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Behavioral and neural correlates to multisensory detection of sick humans
Stockholm University, Faculty of Social Sciences, Stress Research Institute. Karolinska Institutet, Sweden.
Stockholm University, Faculty of Social Sciences, Stress Research Institute. Karolinska Institutet, Sweden; Universitätsklinikum Essen, Germany.
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Number of Authors: 9
2017 (English)In: Proceedings of the National Academy of Sciences of the United States of America, ISSN 0027-8424, E-ISSN 1091-6490, Vol. 114, no 24, p. 6400-6405Article in journal (Refereed) Published
Abstract [en]

Throughout human evolution, infectious diseases have been a primary cause of death. Detection of subtle cues indicating sickness and avoidance of sick conspecifics would therefore be an adaptive way of coping with an environment fraught with pathogens. This study determines how humans perceive and integrate early cues of sickness in conspecifics sampled just hours after the induction of immune system activation, and the underlying neural mechanisms for this detection. In a double-blind placebo-controlled crossover design, the immune system in 22 sample donors was transiently activated with an endotoxin injection [lipopolysaccharide (LPS)]. Facial photographs and body odor samples were taken from the same donors when sick (LPS-injected) and when healthy (saline-injected) and subsequently were presented to a separate group of participants (n = 30) who rated their liking of the presented person during fMRI scanning. Faces were less socially desirable when sick, and sick body odors tended to lower liking of the faces. Sickness status presented by odor and facial photograph resulted in increased neural activation of odor-and faceperception networks, respectively. A superadditive effect of olfactory-visual integration of sickness cues was found in the intraparietal sulcus, which was functionally connected to core areas of multisensory integration in the superior temporal sulcus and orbitofrontal cortex. Taken together, the results outline a disease-avoidance model in which neural mechanisms involved in the detection of disease cues and multisensory integration are vital parts.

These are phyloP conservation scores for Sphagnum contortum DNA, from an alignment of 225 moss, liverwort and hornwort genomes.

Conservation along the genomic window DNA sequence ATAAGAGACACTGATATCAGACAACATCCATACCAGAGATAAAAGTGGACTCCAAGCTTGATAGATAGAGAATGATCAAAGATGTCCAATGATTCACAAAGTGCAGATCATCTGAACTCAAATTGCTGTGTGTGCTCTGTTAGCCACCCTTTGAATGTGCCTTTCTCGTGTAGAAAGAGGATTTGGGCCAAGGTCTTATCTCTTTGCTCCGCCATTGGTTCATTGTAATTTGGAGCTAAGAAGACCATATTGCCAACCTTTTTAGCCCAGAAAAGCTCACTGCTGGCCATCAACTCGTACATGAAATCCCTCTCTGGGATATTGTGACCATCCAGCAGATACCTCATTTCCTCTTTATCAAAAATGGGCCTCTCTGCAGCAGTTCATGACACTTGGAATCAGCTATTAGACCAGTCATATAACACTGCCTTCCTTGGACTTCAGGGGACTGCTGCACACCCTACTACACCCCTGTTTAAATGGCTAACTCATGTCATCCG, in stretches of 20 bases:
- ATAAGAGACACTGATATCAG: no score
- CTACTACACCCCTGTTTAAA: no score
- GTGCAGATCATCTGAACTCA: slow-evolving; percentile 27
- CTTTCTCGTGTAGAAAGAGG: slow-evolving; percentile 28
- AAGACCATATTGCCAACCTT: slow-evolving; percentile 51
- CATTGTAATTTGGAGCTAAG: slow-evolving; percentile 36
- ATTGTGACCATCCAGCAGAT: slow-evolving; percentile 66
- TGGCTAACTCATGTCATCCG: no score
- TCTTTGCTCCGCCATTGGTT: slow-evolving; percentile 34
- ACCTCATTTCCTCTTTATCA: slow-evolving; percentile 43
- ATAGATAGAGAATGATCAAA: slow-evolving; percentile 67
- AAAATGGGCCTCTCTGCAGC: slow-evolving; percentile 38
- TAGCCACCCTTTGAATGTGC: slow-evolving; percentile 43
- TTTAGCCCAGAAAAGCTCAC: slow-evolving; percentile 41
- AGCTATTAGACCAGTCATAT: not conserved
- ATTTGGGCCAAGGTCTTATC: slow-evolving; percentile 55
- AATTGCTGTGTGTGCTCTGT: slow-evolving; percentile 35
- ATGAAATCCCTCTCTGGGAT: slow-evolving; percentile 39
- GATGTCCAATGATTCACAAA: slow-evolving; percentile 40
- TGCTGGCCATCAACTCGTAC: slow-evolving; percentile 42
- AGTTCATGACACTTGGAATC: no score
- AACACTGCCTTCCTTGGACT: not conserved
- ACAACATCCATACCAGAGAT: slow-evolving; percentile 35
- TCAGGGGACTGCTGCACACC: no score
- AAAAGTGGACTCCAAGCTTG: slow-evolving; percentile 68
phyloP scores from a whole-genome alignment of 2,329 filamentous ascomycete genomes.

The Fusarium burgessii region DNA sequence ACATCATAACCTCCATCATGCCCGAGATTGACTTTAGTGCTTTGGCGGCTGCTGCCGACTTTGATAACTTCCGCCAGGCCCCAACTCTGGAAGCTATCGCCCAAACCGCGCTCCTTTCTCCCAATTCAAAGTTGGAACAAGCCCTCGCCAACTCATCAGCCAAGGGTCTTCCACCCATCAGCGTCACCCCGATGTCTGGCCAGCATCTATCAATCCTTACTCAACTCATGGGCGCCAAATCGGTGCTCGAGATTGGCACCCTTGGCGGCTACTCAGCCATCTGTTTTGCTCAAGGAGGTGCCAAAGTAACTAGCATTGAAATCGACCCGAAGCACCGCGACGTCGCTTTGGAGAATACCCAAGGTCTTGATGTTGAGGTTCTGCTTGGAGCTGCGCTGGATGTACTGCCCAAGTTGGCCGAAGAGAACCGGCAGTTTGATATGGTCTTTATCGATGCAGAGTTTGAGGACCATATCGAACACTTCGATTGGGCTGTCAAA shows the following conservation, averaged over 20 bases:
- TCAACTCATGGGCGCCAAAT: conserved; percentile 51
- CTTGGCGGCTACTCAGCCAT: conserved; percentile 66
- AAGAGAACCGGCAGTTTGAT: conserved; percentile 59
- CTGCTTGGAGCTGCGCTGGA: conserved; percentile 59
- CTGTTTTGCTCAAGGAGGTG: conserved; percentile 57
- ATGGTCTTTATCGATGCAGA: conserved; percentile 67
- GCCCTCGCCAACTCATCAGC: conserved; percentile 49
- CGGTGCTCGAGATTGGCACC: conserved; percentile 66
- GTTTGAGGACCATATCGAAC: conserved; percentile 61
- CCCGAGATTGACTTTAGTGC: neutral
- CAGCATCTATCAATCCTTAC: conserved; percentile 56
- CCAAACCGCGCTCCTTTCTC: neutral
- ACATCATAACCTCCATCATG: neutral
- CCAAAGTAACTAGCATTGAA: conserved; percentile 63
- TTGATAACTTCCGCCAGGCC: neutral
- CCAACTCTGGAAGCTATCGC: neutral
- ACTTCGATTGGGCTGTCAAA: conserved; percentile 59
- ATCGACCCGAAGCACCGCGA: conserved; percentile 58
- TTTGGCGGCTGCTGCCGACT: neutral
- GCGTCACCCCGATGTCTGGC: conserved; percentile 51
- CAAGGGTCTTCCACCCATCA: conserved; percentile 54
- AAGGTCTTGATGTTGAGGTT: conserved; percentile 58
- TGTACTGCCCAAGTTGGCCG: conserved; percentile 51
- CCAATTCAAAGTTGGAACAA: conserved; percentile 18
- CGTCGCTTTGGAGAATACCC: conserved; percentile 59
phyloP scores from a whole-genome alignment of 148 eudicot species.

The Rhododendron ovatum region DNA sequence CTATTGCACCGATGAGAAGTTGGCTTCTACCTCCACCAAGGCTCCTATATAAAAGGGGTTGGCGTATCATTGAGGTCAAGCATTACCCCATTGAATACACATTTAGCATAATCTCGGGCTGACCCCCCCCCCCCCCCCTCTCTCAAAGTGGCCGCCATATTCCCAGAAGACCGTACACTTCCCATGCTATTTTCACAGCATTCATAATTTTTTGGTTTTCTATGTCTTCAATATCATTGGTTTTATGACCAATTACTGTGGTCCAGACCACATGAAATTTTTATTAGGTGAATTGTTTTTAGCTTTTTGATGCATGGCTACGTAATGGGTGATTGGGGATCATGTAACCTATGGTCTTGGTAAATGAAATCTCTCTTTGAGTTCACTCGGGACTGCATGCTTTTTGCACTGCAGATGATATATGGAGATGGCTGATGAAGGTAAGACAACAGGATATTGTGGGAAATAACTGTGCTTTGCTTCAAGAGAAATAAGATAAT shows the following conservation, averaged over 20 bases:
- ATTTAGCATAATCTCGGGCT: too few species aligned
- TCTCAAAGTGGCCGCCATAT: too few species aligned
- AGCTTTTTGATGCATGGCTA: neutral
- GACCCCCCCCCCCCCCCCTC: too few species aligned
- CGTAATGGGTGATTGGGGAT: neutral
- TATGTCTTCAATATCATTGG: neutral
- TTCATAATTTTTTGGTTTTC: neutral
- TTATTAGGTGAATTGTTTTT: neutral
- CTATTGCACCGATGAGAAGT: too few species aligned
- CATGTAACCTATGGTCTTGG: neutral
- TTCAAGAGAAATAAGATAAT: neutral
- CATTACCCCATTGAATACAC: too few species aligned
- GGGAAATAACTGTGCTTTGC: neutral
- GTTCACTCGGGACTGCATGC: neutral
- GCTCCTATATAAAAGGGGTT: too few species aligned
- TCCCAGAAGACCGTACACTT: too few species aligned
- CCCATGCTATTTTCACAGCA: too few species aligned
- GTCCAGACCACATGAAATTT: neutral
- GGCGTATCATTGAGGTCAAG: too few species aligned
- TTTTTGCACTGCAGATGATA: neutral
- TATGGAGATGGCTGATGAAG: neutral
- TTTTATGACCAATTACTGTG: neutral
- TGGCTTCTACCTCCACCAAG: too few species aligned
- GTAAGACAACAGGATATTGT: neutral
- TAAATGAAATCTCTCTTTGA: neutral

Place, publisher, year, edition, pages
2017. Vol. 114, no 24, p. 6400-6405
Keyword [en]
body odor, lipopolysaccharide, endotoxin, sickness cues, disease avoidance
National Category
Other Natural Sciences Psychology
Research subject
Psychology
Identifiers
URN: urn:nbn:se:su:diva-144781DOI: 10.1073/pnas.1617357114ISI: 000403179300068OAI: oai:DiVA.org:su-144781DiVA, id: diva2:1127543
Note

We thank Maria Garke for contributions during data collection and Jonathan Berrebi and Rouslan Sitnikov for optimizing the scan protocol. This research was supported by Deutscher Akademischer Austauschdienst Postdoctoral Fellowship 91518477 (to C.R.), Swedish Research Council Grants 2012-1125 and 2016-02742 (to M.J.O.), Swedish Foundation for Humanities and Social Sciences Grant P12-1017 (to M.J.O.), the Knut and Alice Wallenberg Foundation Grant KAW 2012.0141 (to J.N.L.), and Swedish Research Council Grant 2014-1346 (to J.N.L.).

Available from: 2017-07-17 Created: 2017-07-17 Last updated: 2018-01-18Bibliographically approved

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Axelsson, JohnLasselin, JulieSundelin, TinaLekander, Mats
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